Have you been meaning to give your front yard a makeover but don’t know how to get started? The LADWP’s Lawn Be Gone! program is looking for homeowners who want to remove their front lawns. You get a free makeover in exchange for being part of their education program for two weekends.
“We are looking for homeowners with accessible front lawns, no fences or hedges enclosing the yard, that are willing to be part of our education program,” explained LADWP consultant Marianne Simon with G3 Green Gardens Group.
Simon and her team will design and supervise the installation of a new garden that serves as a watershed wise landscape. Homeowners are asked to serve as a host and open their garden for two weekends to other homeowners who want to learn how to transform their own yards. The ideal front yard is between 1,200 and 1,600 square feet and is accessible for people driving and walking by. Simon is looking for two more gardens for the program.
If you’re interested in participating, click here to learn more and act quickly.
“We are reviewing applications on a first come first serve basis and hope to have it all finalized by next Friday,” Simon told the Buzz.
Simon and her team will use each garden to create a Hands on Workshops designed to teach homeowners how to reduce and remove your turf and replace it with a sustainable garden using low-water use, California-friendly and native plants.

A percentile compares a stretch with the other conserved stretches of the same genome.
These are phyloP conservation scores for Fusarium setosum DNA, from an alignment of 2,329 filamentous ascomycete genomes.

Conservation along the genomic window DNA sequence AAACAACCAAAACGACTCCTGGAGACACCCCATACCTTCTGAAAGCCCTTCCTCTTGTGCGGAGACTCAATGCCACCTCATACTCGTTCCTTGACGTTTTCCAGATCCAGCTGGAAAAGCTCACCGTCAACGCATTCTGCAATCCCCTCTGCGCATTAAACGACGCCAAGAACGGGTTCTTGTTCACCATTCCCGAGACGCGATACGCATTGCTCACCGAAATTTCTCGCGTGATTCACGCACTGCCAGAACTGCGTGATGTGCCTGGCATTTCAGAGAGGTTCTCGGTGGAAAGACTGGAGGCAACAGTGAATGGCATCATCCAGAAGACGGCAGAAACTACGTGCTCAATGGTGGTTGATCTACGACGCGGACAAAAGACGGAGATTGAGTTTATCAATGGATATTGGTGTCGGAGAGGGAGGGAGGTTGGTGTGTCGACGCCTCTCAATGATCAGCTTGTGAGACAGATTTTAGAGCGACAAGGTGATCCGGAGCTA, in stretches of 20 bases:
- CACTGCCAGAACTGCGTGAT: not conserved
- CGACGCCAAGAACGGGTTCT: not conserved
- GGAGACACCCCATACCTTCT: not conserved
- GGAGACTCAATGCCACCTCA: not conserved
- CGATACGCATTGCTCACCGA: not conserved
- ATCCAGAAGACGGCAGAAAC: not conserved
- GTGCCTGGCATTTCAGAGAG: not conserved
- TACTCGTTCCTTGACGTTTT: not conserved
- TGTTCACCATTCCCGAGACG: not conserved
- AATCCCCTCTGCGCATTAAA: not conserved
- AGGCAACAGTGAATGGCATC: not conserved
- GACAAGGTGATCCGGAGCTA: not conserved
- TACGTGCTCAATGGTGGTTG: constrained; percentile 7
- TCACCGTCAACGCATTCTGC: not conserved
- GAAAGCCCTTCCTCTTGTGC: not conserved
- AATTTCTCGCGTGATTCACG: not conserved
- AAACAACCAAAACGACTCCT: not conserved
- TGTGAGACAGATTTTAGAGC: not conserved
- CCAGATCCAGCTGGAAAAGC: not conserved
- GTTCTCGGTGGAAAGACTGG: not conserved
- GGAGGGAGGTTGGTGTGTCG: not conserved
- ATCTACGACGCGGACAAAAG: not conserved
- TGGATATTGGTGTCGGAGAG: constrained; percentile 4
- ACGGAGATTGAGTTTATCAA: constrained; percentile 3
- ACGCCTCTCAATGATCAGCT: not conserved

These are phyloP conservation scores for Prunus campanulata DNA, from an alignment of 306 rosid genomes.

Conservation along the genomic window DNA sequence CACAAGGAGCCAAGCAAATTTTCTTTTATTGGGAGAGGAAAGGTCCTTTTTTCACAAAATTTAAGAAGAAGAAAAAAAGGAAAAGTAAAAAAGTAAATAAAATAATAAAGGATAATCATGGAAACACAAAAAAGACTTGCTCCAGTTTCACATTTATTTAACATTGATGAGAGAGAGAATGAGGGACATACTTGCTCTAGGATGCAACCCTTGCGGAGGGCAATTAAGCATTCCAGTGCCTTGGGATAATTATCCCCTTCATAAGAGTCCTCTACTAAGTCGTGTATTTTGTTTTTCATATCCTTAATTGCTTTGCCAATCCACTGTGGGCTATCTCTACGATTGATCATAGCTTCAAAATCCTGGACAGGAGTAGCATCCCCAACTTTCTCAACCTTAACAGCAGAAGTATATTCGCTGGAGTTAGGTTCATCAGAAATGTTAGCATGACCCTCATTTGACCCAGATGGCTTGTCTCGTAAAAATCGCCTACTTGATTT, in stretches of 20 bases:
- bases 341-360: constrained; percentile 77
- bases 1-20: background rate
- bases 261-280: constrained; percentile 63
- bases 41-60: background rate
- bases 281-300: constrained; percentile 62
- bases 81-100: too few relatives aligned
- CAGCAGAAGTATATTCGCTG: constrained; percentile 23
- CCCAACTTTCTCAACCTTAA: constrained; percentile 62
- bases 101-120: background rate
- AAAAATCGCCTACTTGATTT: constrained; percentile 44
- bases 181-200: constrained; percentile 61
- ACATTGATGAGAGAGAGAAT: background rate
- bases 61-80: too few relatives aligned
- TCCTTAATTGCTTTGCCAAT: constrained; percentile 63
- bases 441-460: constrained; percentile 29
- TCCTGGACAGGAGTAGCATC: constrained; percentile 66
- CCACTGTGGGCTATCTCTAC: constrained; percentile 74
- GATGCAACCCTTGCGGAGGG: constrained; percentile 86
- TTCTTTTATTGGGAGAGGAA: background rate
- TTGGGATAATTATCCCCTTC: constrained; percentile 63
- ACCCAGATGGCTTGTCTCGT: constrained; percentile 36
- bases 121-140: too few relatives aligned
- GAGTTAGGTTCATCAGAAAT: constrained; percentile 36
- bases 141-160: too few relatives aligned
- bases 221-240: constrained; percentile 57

“Our program is all about education,” explained Simon. “We already have six workshops scheduled but are looking for two more gardens.”
One of the two-day workshops is planned for March 18 and March 25 in Hancock Park. The homeowner told the Buzz they are very excited to participate in the program and we’re excited to be there to report on the garden makeover. Click here to learn more and join us, it’s free!
Below are photos from Simon showing homeowners getting hands on experience at a Lawn Be Gone! workshop.
About Patricia Lombard
Patricia Lombard is the co-editor and publisher of the Larchmont Buzz. Patty lives with her family in Fremont Place. She has been active in neighborhood issues since moving here in 1989. Her pictorial history, "Larchmont" for Arcadia Press is available at Chevalier's Books.
- Web |
- More Posts